Martinez lashed a drive to right-center as the crowd erupted. The runners scored and Tino, chugging with his elbows locked, in that peculiar frozen-at-five-years-old manner, made it all the way to third base. Taking a huge swig, I turned to Nick, my companion for the game. Pointing to the cup, I nodded. "Rally beer, see?"

That drew a laugh which soon turned into a groan as Henry Rodriguez struck out for the third time, ending the inning. Still, I figured I was onto something—Pedro Martinez doesn't give up two runs in the same week, let alone the same inning, very often.

I finished my beer by the time the Sox reached their third batter in the sixth, so I again leaped out of my seat in search of reinforcements. Scott Brosius, one of the few Yanks with any history of success against Pedro, was due to lead off the seventh, but the Yanks were still down, and I needed another Rally Beer™.

I returned to find a serendipitous pitching change. Red Sox Manager Jimy Williams had decided that Pedro, though he'd thrown only 90 pitches (Nick had kept track, so we knew almost exactly where he stood), was done for the night. Rolando Arrojo came on in relief, protecting a 4-3 lead. Brosius greeted him with a single to left and was sacrificed over to second. David Justice came out to pinch-hit for Alfonso Soriano, but Arrojo wanted nothing to do with him, and he walked on four pitches. Knoblauch grounded to third, moving the runners over in the process. I gulped my beer as Nick shouted out our familiar, comforting mantra: "Jeter is next!" Derek promtply laced a single to right and the Stadium shook as both runners scored. The Rally Beer had struck again!

But all was not rosy yet. The Yanks had added another run, but nearly coughed up the lead in the eighth, summoning Mariano Rivera with runners on first and second and no outs. Rivera coolly struck out Dante Bichette, and emerged from the inning with the lead intact. But he faltered in the ninth. Manny Ramirez, his nemesis, launched a two-run shot to right-center, quieting the Stadium but shocking almost no one. Ramirez had beaten Rivera with a two-run single in the tenth a few weeks back, and right now owned him as he did every other pitcher in the American League. He'd entered the game hitting .380, with 18 HR and 60 RBI—and this was the first week of June!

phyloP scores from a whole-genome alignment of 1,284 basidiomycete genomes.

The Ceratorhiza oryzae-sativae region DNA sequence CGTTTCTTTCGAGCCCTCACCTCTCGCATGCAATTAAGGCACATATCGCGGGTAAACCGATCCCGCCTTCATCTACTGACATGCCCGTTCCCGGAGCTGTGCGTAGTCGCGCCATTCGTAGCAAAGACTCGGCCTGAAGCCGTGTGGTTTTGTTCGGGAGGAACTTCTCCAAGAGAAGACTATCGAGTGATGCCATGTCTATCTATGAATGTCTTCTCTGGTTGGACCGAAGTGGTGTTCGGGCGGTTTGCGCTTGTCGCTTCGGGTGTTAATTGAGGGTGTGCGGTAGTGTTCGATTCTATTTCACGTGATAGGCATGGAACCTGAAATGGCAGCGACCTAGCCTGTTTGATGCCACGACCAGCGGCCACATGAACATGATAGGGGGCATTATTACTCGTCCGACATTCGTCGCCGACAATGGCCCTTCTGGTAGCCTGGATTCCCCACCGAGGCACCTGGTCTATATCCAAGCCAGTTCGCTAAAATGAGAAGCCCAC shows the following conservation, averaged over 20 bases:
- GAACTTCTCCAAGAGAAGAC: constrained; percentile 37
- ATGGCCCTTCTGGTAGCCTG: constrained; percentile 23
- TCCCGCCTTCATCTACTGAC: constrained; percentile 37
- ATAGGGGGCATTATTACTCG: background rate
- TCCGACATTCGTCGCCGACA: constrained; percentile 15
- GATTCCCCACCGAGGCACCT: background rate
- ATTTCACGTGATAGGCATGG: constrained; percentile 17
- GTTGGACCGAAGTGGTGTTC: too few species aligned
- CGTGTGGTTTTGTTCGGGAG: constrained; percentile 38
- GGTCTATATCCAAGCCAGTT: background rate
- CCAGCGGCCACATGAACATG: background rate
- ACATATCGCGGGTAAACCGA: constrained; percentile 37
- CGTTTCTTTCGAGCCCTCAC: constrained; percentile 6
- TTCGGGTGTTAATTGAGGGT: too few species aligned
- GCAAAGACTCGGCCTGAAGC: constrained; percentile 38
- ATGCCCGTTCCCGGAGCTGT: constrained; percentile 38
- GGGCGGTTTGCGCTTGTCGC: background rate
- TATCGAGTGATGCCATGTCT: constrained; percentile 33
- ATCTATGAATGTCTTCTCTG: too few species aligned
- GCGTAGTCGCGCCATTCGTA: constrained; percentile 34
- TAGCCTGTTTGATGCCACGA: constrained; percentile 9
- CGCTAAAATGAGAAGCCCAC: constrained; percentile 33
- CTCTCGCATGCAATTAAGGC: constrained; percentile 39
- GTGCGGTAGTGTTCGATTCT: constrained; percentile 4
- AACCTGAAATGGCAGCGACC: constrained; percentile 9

The bottom of the ninth, with score tied at six—the concession stands had long closed, the Rally Beer™ had stopped flowing. But the announcement of Rod Beck coming in to pitch for the Sox nurtured the Rally Beer™ Within; we still had more than a little hope. Justice again drew a walk—getting a nice ovation prior to doing so for a spectacular sliding catch he'd made at the right-field foul wall. Knoblauch sacrificed him to second, and Jeter was intentionally walked, bringing up the most dangerous .133 hitter in the game, Luis Sojo.

Sojo had entered the game in the eighth, on a double-switch which allowed Justice to take over for O'Neill in right. Justice had already responded with the defensive play of the game; was it too much to hope for Loo-ie, a futility infielder trapped in a third-base coach's body, to pay dividends as well?

For that answer, I'll present you only with Exhibit A: the 2001 World Series against the New York Mets. Sojo's game-winning hit in the decisive Game 5 of the Subway Series may not be enough to merit a plaque in Monument Park, but no Yankees fan will ever cringe to see him at bat with the game on the line.

Beck got behind 2-0, but he worked back to a full count on a couple of ugly swings. Then Sojo, apparently as confident as a shot-calling Babe Ruth, blooped one to short right field. Friends hugged, strangers high-fived, and David Justice, leading the way for every Yankee fan, strolled home happily ever after.

Final score: Yankees 7, Red Sox 6. Two Rally Beers™, two bags of David's sunflower seeds scattered all over the front row of Box 640, and a couple of very happy campers. BOX SCORE